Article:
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Jordi Marti's Homepage

Contact Details
Name Dr. Jordi Martí i Rabassa img_01
Address

Departament de Física i Enginyeria Nuclear,

Universitat Politècnica de Catalunya,

Edifici B5 - Despatx 206, Campus Nord,

Jordi Girona 1-3, 08034 Barcelona

(Catalonia, Spain)

Telephone

FAX
+34 934017184

+34 934017100
e-Mail jordi.martiarroba.jpgupc.edu

  

Research Interests

My main interest concerns the study of Condensed Matter Physics and Statistical Mechanics, focussing my work in the liquid phase. I spend most of my research activity working in theory and applications to the structure and dynamics of simple and complex liquids, with special attention paid to water, alcohols and aqueous electrolyte solutions. I have performed computer simulations with several methods: Molecular Dynamics, Monte Carlo, Empirical Valence Bond, Transition Path Sampling. In recent years, I have participated in studies of rare events and its applications to biological systems and the study of the behavior of liquid, supercritical water and ionic solutions under confinement in hydrophobic surfaces has been analyzed. We have considered mainly organic containers, in particular several forms of carbon, such as single-walled carbon nanotubes and graphene.

 

Selected Topics

A. Liquid water and aqueous solutions

Liquid water at 298 K
 
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A tetrahedral network of water molecules is the main structural trend, due to the existence of four hydrogen-bonds per molecule (on average). The lifetime of such hydrogen-bonds is around 1 ps. Hydrogen-bonding is the main responsible of the amazing properties of liquid water. This part of my research is carried out in collaboration with Joan Àngel Padró (University of Barcelona) and Elvira Guàrdia (UPC).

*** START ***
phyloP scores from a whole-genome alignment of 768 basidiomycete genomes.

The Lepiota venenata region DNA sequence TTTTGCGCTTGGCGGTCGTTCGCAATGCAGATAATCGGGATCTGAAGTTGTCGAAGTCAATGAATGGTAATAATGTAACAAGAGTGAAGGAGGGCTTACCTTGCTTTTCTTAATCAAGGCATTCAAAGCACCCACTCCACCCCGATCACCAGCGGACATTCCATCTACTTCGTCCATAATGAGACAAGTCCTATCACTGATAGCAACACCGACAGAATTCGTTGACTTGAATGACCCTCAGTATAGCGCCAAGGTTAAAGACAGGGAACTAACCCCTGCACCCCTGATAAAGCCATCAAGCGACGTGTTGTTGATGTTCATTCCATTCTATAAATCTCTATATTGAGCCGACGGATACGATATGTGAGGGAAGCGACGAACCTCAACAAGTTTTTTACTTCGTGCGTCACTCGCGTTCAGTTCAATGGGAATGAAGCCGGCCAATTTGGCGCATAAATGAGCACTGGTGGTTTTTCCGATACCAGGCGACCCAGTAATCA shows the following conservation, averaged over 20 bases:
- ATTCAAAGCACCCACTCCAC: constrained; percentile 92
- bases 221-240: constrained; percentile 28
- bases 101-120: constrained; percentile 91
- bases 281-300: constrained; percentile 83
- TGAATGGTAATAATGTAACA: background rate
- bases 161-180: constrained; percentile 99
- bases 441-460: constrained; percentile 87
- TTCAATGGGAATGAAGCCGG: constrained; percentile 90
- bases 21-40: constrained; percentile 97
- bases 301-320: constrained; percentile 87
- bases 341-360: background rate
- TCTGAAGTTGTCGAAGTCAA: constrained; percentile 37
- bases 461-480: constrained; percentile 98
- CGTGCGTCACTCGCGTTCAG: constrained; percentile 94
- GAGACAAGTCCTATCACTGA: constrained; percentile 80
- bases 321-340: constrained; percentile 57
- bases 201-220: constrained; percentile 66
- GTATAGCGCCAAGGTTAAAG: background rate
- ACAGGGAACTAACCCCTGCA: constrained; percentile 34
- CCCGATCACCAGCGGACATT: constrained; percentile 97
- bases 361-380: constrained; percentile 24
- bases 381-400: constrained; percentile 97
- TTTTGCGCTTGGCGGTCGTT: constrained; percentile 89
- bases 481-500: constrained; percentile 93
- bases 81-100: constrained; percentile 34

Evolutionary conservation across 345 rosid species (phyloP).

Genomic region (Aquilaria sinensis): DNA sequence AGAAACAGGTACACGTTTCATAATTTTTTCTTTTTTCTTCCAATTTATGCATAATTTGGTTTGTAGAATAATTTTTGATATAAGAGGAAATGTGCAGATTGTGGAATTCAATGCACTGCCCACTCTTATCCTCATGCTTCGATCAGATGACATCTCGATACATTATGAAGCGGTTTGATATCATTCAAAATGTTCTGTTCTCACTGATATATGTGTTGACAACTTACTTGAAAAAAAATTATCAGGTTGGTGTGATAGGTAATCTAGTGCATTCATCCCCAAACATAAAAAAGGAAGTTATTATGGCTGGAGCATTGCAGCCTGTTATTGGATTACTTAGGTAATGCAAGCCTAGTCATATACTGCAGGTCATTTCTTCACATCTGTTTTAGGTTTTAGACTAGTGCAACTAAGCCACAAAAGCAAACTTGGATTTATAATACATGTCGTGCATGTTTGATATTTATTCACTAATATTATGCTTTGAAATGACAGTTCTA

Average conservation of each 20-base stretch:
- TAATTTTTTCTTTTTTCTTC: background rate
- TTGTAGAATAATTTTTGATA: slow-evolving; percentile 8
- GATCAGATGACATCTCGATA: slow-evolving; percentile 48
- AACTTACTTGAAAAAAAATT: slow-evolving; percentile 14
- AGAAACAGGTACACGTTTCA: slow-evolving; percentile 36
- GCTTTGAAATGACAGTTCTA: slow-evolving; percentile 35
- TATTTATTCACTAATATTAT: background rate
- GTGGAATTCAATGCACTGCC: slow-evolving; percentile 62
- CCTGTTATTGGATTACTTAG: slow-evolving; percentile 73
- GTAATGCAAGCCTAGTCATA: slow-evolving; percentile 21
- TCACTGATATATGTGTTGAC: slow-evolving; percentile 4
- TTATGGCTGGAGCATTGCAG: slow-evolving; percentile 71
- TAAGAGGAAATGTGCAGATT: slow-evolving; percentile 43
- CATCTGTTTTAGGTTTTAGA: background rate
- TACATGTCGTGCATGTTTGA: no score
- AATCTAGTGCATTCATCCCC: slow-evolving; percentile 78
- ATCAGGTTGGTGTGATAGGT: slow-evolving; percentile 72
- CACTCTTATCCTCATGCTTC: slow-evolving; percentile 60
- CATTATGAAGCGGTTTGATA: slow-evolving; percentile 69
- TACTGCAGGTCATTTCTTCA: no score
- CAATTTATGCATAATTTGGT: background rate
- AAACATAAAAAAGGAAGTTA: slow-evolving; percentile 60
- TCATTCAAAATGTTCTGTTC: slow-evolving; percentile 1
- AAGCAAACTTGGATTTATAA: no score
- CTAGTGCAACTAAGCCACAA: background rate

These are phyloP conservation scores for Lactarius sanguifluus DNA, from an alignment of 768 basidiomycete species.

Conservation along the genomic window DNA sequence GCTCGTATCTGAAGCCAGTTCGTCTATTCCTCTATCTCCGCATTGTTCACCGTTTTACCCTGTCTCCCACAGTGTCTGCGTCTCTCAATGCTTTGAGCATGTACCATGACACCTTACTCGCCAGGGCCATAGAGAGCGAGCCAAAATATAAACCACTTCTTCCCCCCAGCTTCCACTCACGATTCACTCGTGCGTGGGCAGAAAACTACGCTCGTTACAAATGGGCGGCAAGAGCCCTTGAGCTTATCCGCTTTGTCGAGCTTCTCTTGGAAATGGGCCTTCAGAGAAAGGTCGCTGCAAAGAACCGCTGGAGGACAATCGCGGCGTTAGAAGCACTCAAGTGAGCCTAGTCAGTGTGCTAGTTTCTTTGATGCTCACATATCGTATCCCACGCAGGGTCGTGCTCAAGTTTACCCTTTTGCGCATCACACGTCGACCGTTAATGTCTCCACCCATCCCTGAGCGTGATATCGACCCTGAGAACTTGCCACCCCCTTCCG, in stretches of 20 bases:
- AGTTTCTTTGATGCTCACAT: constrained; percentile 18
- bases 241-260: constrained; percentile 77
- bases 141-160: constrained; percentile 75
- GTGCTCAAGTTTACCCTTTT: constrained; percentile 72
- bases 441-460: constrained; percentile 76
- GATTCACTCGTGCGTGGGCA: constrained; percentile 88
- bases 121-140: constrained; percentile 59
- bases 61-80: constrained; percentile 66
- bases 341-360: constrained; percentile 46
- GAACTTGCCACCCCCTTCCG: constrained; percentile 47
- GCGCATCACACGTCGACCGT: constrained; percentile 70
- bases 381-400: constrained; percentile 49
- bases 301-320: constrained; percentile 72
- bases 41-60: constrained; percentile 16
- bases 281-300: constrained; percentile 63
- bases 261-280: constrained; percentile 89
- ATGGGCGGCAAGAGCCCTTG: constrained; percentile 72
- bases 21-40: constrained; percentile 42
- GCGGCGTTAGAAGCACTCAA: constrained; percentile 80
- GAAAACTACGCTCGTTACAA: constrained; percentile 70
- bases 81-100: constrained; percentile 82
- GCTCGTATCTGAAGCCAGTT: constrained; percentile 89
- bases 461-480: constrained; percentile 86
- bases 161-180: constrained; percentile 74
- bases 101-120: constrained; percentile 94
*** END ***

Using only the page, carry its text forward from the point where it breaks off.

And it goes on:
Aqueous ionic solutions at finite concentration


The effect of ion concentration is relevant to the local organization of water around ionic species and it has strong influence on dielectric properties and on dynamics, such as conductivity and diffusion coefficients or on hydrogen-bond structure and lifetimes.

B. Supercritical water

Structure of supercritical water at 723 K.
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Water beyond its critical point (T > 647.13 K, d > 0.322 g/cm³, P > 220.55 bar) shows surprising new properties, like the capacity of mixing with oil. In supercritical water there is no longer distinction between the liquid and vapor phase. We have observed the breakdown of the tetrahedral structure and its substitution by cavities and water clusters. The lifetime of hydrogen-bonds is now about 0.3-0.5 ps. This part of my research is carried out in collaboration with Elvira Guàrdia (UPC).

 C. Rare events in chemical physics and biophysics

Lipid chain performing a flip-flop transition in a biological membrane
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The study of rare events is a computational challenge due to the tiny amount of trajectories in phase space which lead to such phenomena, compared with the total amount of trajectories described by a microscopical system. A new technique named transition path sampling, which is able to analyze reactive trajectories in configurational space without preconceived information about potential energy surfaces or transition states of the system, has been recently developped by the research group of David Chandler in the University of California at Berkeley. We have employed that technique to study the transition state structure of NaCl dissociation in water and, more recently, flip-flop transitions of lipids in biomembranes. That reserach has been done in collaboration with David Chandler (University of California, Berkeley) concerning NaCl dissociation and also Félix S. Csajka (Max-Plank Institute for Colloids and Interfaces, Potsdam) about NaCl dissociation and lipid transitions.

 

D. Liquid and supercritical water under confinement

Liquid water at 298 K adsorbed in a carbon nanotube of radius 40 nm